To cap off the depressing string of half completed projects, it was around this time I actually had minor clinical depression and my productivity collapsed. After attending ICFP ’16 I decided to start therapy to “fix” my clinical depression. Researchers are people who sometimes work extraordinarily hard at the expense of their own health. It is important to realize that your work is significantly less important that your health.

Meanwhile, we also published a workshop paper on Fission. Unfortunately, after several rewrites of the compiler, people leaving the project, and fundamental performance issues, it was becoming painfully clear that Fission would not pan out. If you’re keeping track, it’s 3/3 for failed projects.

Spring 2017

While making slow progress on Fission, my advisor asked a new question, “What would it take to build a client-side IDE?”. In order to build this IDE, we started investigating different compiler frameworks for JavaScript. We built multiple passes to simplify JavaScript constructs and around the same time, another graduate student joined the project. This spring was perhaps the most productive semester of my undergraduate research career. I had gained enough technical and programming chops to push on the project without hands-on support. By the end of this semester, we had managed to build an IDE and give a talk about it at NEPLS ’17.

Summer 2017

My advisor was going to be away for most the summer and he recommended that I do an “academic internship”. I emailed a professor at Brown University who took me in for the summer. After a meeting with him during spring break, I convinced him to let me continue working on my spring research by promising to integrate my work into the Pyret programming language.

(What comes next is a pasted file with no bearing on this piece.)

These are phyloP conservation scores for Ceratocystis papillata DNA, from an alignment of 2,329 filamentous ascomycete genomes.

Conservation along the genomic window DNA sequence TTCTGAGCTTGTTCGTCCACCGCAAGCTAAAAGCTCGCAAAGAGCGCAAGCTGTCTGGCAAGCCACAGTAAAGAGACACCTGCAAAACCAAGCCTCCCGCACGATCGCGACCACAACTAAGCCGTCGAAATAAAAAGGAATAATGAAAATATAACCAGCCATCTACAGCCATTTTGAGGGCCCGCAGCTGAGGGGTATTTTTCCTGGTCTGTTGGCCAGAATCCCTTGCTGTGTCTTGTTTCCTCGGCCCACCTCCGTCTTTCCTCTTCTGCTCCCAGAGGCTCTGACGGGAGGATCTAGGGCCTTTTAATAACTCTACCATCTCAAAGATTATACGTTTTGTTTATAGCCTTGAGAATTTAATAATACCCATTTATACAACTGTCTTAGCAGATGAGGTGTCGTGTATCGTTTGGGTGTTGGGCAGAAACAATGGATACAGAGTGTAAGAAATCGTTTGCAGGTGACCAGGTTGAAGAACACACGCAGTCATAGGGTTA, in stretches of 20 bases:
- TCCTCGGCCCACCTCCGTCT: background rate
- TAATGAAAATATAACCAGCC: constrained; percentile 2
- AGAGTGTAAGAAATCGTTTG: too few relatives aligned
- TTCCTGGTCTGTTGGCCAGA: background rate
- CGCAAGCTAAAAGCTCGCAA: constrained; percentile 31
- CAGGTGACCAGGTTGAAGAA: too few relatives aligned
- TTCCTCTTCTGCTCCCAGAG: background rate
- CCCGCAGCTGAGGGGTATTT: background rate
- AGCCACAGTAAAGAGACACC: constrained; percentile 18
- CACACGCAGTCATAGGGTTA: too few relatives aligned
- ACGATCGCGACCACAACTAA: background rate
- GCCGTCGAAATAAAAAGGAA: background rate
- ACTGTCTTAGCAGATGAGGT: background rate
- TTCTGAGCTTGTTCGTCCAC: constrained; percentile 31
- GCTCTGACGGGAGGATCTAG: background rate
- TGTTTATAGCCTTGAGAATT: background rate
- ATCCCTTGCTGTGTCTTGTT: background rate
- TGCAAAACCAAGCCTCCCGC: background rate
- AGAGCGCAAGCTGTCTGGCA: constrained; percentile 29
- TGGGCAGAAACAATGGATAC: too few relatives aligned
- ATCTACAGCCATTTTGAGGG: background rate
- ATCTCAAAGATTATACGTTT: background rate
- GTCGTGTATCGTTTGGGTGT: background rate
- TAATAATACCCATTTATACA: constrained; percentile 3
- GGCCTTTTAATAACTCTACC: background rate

I spend a summer trying to improve the performance of our implementation which didn’t work out. However, my collaborator back at UMass had figured out a solution so continued pushing on.

Towards the end of the summer, I started looking into integrating our work with Pyret. The codebase of a production-ready compiler like Pyret that supports thousands of users every day was daunting and hard to understand by myself. I spent about two weeks trying to understand it, and frustrated at my lack of progress, also wrote a Vim plugin for Pyret. Once I understood the code base, it took me two days to implement the first part of the integration.

Fall 2017

Summer came to an end and my most stressful semester in undergraduate began. I was graduating in three years so I was taking 6 classes, applying to 10 graduate schools, applying for summer internships, and writing a paper for our research. It was a lot of work but I did it all. We submitted a polished paper to PLDI 2018 (which was later accepted). I was accepted to 8 graduate schools and a software engineering internship at Google. I eventually decided to start my PhD at Cornell.


Having spent a few years at Cornell, I have come to appreciate a lot of things about my undergraduate experience:

  • While I failed for more than a year, I learned a lot. The amount of implementation work I did made me good at rapid prototyping and I came with a breadth of knowledge in configuration and web languages, secure systems, and formal language theory.
  • The infectious optimism of my advisor kept me going through all the failures. The most important piece of advice he gave me was: “You’ll figure it out!”
  • I learned that I work best when I collaborate with people. It is easier to be excited about research when someone else is also excited about it with you.
  • It is really hard to execute research ideas. A lot of people can come up with really good ideas but it takes a lot of work and dedication to push through a project. I’ve come to respect the latter way more than the former.

I feel privileged in having a undergraduate research career where I was given the opportunity to fail. When I started my PhD, I had no illusions about what research was: it requires a religious amount of faith and hard work before you can see any progress.